Walter Launt Palmer (1854-1932)
Jewelled Pines, 1929
Oil on canvas, 76 x 63 cm.
Gift of Richard A. Scudamore ’55
Walter Launt Palmer’s snow scenes earned him a reputation as a master of capturing winter on canvas. Influenced primarily by the regionalist principles of the Hudson River School, Palmer’s travels through the Catskill Mountains, Hudson River Valley, Paris and Venice are reflected in his landscapes, as well as his domestic interiors and portraits. Born into an artistic Albany, New York household Palmer grew up and interacted with many of the artistic luminaries of his time including Frederic E. Church, James and William Hart, George Boughton, Homer Dodge Martin, and Edward Gay. Palmer studied portrait painting with Charles Loring Elliot and landscape painting with Frederic Church in his early teens, and at the age of eighteen had his work accepted for a show at The National Academy of Design in New York.
In 1873 the Palmer family traveled to Europe and visited Scotland, France, Germany and Italy. While there Palmer studied with Charles Carolus Duran. During his time in Europe Palmer also spent time with many other artists including John Singer Sargent, William Merritt Chase, and Frank Druveneck. On his first visit to Venice Palmer was struck by the city’s natural and historical beauty and began painting its canals, churches, buildings, and interiors, subjects which he returned to often throughout his career.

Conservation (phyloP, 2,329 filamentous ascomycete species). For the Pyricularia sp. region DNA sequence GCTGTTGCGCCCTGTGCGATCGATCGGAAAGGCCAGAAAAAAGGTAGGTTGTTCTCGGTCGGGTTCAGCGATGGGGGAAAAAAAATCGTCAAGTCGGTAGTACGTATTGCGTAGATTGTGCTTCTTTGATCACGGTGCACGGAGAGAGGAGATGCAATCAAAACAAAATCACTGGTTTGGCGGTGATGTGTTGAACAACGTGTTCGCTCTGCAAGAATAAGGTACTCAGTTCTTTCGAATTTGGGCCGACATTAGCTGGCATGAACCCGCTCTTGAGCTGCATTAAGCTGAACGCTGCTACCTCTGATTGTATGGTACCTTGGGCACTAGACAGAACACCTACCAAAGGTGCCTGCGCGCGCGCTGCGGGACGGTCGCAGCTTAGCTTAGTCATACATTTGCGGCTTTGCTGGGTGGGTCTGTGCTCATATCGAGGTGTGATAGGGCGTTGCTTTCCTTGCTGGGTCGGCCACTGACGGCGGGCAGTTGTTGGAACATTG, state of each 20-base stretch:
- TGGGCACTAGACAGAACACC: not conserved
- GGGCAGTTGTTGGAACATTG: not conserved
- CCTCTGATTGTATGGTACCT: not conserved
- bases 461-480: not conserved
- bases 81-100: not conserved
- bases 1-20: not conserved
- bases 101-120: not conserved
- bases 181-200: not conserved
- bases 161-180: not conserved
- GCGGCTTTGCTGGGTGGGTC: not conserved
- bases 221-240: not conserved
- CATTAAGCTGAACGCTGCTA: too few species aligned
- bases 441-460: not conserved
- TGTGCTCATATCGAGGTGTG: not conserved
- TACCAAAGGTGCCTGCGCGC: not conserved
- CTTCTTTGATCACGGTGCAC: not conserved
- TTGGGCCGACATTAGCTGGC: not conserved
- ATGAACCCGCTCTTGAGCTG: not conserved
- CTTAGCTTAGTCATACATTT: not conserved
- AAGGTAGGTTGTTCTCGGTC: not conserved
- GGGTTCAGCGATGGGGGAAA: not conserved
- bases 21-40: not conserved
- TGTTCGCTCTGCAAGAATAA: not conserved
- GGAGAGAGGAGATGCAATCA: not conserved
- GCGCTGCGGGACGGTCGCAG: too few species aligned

At the age of 24 Palmer had become a protégé of Frederick Church, and ultimately shared a studio with him in New York city from 1878-1881. When Palmer and Church parted ways professionally, Palmer returned briefly to Europe and upon his return moved back to his native Albany.
A large number of Palmer’s canvases were painted from Palmer’s detailed notes, sketches, and photographs, which he compiled over time. He also was extremely meticulous about keeping records of his works, something he and Frederick Church had in common. While Palmer’s many Venetian scenes were in vogue among his clients and provided a steady income for the artist, he was equally if not better known for his luscious renditions of snowy woods and streams. Many of his winter scenes earned him awards and prizes from various art clubs. Palmer attributed much of his success with winter snow scenes to painters John Ruskin and other Pre-Raphaelites who inspired his experimentation with blue shadows on traditional white snow. He was able to capture the variations of colors reflected in the winter landscapes around the Hudson River Valley.
Walter Launt Palmer lived in Albany from 1882 until April 16, 1932 when he died of pneumonia.